Spies from China targeted biological warfare and vaccine experts from Belgium according to reports by the country’s security agencies. The reports, dated between 2010 and 2016, were just recently accessed by media outlet EUobserver.
The intelligence reports were aimed at alerting authorities about the military, medical, and scientific threats Belgium was facing from the Chinese Communist Party. “This area [biological warfare and vaccines] is of great interest to Chinese [intelligence] services. Both defensively, because China, due to its overpopulation, is very exposed to epidemics, as well as offensively, since it has studied Ebola as an offensive vector,” one of the reports states, as reported by the EUobserver.
The reports, prepared by the country’s security service VSSE, were based on information collected from numerous informants. Chinese were not the sole party interested in the area. The report notes that a top Belgian bioweapons expert, Jean-Luc Gala, used to have a Russian assistant classified as “suspicious.” He was also targeted by Chinese spies. Gala is a retired colonel who has spent some time fighting Ebola in Africa and used to conduct tests on a Japanese antiviral drug called Avigan. Surprisingly, Avigan is currently being studied as a potential drug against the CCP coronavirus.
Gala is the head of a Belgian military private joint venture named CTMA, which is located in the UCL university campus in central Belgium. A few years back, two Chinese entities opened offices on the campus building that housed a unit of CTMA. One of them, Shenzhen European Office, is still operating at the same address. A top official of the Shenzhen European Office was termed as “remarkably idle” in a 2016 report by Belgian intelligence. They proposed that the person was a spy from China’s Ministry of State Security (MSS).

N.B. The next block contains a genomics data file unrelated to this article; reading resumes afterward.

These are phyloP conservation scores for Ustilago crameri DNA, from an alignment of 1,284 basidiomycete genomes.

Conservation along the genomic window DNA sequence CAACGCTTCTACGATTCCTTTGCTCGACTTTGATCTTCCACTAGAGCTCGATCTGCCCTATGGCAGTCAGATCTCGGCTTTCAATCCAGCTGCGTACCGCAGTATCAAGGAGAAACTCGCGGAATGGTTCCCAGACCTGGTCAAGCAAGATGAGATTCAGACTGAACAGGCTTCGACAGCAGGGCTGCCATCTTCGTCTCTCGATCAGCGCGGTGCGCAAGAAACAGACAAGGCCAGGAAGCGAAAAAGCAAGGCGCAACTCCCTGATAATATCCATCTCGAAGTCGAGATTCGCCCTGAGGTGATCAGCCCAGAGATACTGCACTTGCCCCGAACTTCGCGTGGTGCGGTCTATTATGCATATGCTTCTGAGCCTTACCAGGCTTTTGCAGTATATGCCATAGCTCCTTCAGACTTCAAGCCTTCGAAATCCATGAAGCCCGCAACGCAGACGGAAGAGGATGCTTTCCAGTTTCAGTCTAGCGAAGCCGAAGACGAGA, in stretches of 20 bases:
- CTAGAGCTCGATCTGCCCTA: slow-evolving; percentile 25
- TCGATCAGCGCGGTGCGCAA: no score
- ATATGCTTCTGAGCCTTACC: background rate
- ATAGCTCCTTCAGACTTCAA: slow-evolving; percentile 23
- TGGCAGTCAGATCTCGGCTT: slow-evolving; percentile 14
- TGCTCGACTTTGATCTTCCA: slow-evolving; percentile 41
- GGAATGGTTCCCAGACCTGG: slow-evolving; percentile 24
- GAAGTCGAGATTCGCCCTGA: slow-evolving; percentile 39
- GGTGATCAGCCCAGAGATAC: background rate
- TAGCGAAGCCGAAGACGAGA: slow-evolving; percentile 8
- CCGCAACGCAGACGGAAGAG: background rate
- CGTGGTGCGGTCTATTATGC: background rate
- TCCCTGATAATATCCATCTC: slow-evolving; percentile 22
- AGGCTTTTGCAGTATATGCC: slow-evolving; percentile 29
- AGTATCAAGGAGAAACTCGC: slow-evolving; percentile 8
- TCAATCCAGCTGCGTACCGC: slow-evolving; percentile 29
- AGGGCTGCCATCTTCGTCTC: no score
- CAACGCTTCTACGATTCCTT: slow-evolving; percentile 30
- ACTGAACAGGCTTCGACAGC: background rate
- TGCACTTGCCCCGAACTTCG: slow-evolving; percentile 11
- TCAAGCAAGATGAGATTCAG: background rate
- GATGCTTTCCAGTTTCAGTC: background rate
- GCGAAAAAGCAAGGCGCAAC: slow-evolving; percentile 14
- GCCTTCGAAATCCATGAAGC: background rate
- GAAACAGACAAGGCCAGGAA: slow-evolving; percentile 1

A bigger threat identified in the reports is the China Belgium Technology Centre (CBTC) being built in the Louvain-la-Neuve, close to UCL. A Chinese-funded project, it already houses 23 Belgian and Chinese companies specializing in IT, high-tech manufacturing, life sciences, and so on. Set to be completed by 2021, it will house almost 800 Chinese specialists.
The project cost €700m (US$764 million) and was announced in 2014 when President Xi Jinping visited Belgium. VSSE identifies CBTC as a significant economic threat to UCL and the numerous technology companies that surround it. The agency warns that CBTC could be used as a backdoor by MSS spies in the future.
In February, the European Commission had proposed that universities in the EU appoint civilian spy-catchers to block spies from China and other nations stealing sensitive secrets. The individual or group assigned for such tasks would liaise with officials from domestic intelligence agencies.
China’s influence over the European Union has been growing these past years. An excellent example of how Beijing is pressuring the EU to kowtow to its demands would be a recent EU report on Chinese disinformation about the CCP coronavirus pandemic. Media reports suggest that European officials delayed and even rewrote some of the sections of the report in order to minimize the negative focus on China.
The modified report removed the words “global disinformation campaign.” The original had criticized China for pushing fake accusations that French politicians had used racial slurs against the WHO head. However, this section was removed in the new report. References to a pro-China bot network in Serbia were also deleted. One analyst had objected to these changes, accusing the EU of appeasing the Chinese Communist Party.